Bring Me Back
psychological, suspense, crime fiction, thriller
(8 Mar. 2018)
Twelve years ago Finn’s girlfriend disappeared.
He told the police the truth about that night.
Just not quite the whole truth.
Now Finn has moved on.
But his past won’t stay buried
A book that builds towards a chilling and unexpected climax.
Although I had some suspicions about what might be the cause of the sudden apparent return of Layla, I couldn’t figure out how 2 such incompatible persons could live in the same body. Thus i dismissed my idea.
But it turned out that I was both right – and wrong.
crime, mystery, thrillers, female sleuths, psychological
(28 Dec. 2017)
‘He’s so handsome and clever and romantic. I just wished he hadn’t forced Tilda under the water and held her there so long.’
Callie loves Tilda. She’s her sister, after all. And she’s beautiful and successful.
Tilda loves Felix. He’s her husband. Successful and charismatic, he is also controlling, suspicious and, possibly, dangerous. Still, Tilda loves Felix.
And Callie loves Tilda. Very, very much.
So she’s determined to save her. But the cost could destroy them all…
Sometimes we love too much.
The Stranger on a Train novel that isn’t.
The story is told through the eyes of Callie and through her journal that she writes in obsessively. All that she knows, or think she knows, about her sister – her twin, as she follows her and tracks her life. The clever twin. The beautiful twin. The tragic twin. The abused twin. Or is she?
And then Callie finds a site for abused women or men and gets drawn into deep conspiracy theories and perhaps even murder.
Callie also suffers from Pica in relation to her sister’s objects – she thinks by eating these items her sister is somehow drawn into her own essence it would be appear.
So this is a strange book but a compelling read. You follow Callie through all her different beliefs and her obsession with her sister’s life and are drawn into her worldview. Where nothing is quite what it might appear – or is it?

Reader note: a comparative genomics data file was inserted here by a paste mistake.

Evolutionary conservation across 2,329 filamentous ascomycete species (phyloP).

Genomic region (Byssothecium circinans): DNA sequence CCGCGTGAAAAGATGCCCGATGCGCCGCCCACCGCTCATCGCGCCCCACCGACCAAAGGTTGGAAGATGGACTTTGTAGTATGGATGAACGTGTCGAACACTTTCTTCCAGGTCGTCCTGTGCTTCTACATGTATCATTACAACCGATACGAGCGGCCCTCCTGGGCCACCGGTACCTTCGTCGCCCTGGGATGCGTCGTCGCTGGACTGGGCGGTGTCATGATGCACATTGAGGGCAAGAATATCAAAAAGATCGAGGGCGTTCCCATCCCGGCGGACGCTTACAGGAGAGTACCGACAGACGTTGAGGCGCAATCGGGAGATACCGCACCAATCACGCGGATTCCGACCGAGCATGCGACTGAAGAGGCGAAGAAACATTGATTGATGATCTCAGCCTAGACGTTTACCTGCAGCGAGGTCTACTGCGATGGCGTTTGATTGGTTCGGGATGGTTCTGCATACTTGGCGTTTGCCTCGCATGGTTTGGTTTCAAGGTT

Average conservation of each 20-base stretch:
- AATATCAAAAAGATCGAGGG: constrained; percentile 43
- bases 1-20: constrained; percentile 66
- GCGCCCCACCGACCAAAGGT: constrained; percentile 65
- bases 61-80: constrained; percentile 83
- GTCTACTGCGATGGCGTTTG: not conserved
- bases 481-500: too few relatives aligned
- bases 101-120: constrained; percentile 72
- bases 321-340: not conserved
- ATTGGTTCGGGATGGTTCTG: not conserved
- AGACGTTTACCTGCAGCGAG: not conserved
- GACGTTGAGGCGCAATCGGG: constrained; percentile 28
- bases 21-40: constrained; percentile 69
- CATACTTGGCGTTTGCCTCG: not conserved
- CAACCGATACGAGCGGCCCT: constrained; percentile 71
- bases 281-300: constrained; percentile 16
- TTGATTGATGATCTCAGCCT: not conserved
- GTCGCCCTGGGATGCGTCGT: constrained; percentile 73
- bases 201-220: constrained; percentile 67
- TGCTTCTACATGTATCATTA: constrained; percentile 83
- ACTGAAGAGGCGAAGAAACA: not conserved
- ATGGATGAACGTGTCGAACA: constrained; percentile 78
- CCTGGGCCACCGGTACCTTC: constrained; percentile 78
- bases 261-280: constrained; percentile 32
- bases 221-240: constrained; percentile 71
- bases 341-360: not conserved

Best Day Ever
September 7, 2017
A loving husband. The perfect killer? 'I wonder if Mia thinks I have a dark side. Most likely as far as she knows, I am just her dear loving husband.' Paul Strom has spent years building his perfect life: glittering career, beautiful wife, two healthy boys and a big house in the suburbs. But he also has his secrets. That's why Paul has promised his wife a romantic weekend getaway. He proclaims this day, a warm Friday in May, will be the best day ever. Paul loves his wife, really, he does. But he also wants to get rid of her. And with every hour that passes, Paul ticks off another stage in his elaborately laid plan... Behind Closed Doors meets Liane Moriarty in this creepy, fast-paced psychological thriller with a twist you won't see coming!
A chilling read that you just can’t put down.
It became obvious soon that the main character Strom lacked emotional empathy and at least one of his lies was very clear. But the full extent of what he was capable of only emerged as the story progressed.
There is a twist to the ending that you might not see coming, but don’t worry, you will still be reading….
Moonlight over Manhattan
romance, contemporary, women's fiction, romantic comedy
Oct 5th 2017
She'll risk everything for her own Christmas miracle…
Determined to conquer a lifetime of shyness, Harriet Knight challenges herself to do one thing a day in December that scares her, including celebrating Christmas without her family. But when dog-walker Harriet meets her newest client, exuberant spaniel Madi, she adds an extra challenge to her list – dealing with Madi's temporary dog-sitter, gruff doctor Ethan Black, and their very unexpected chemistry.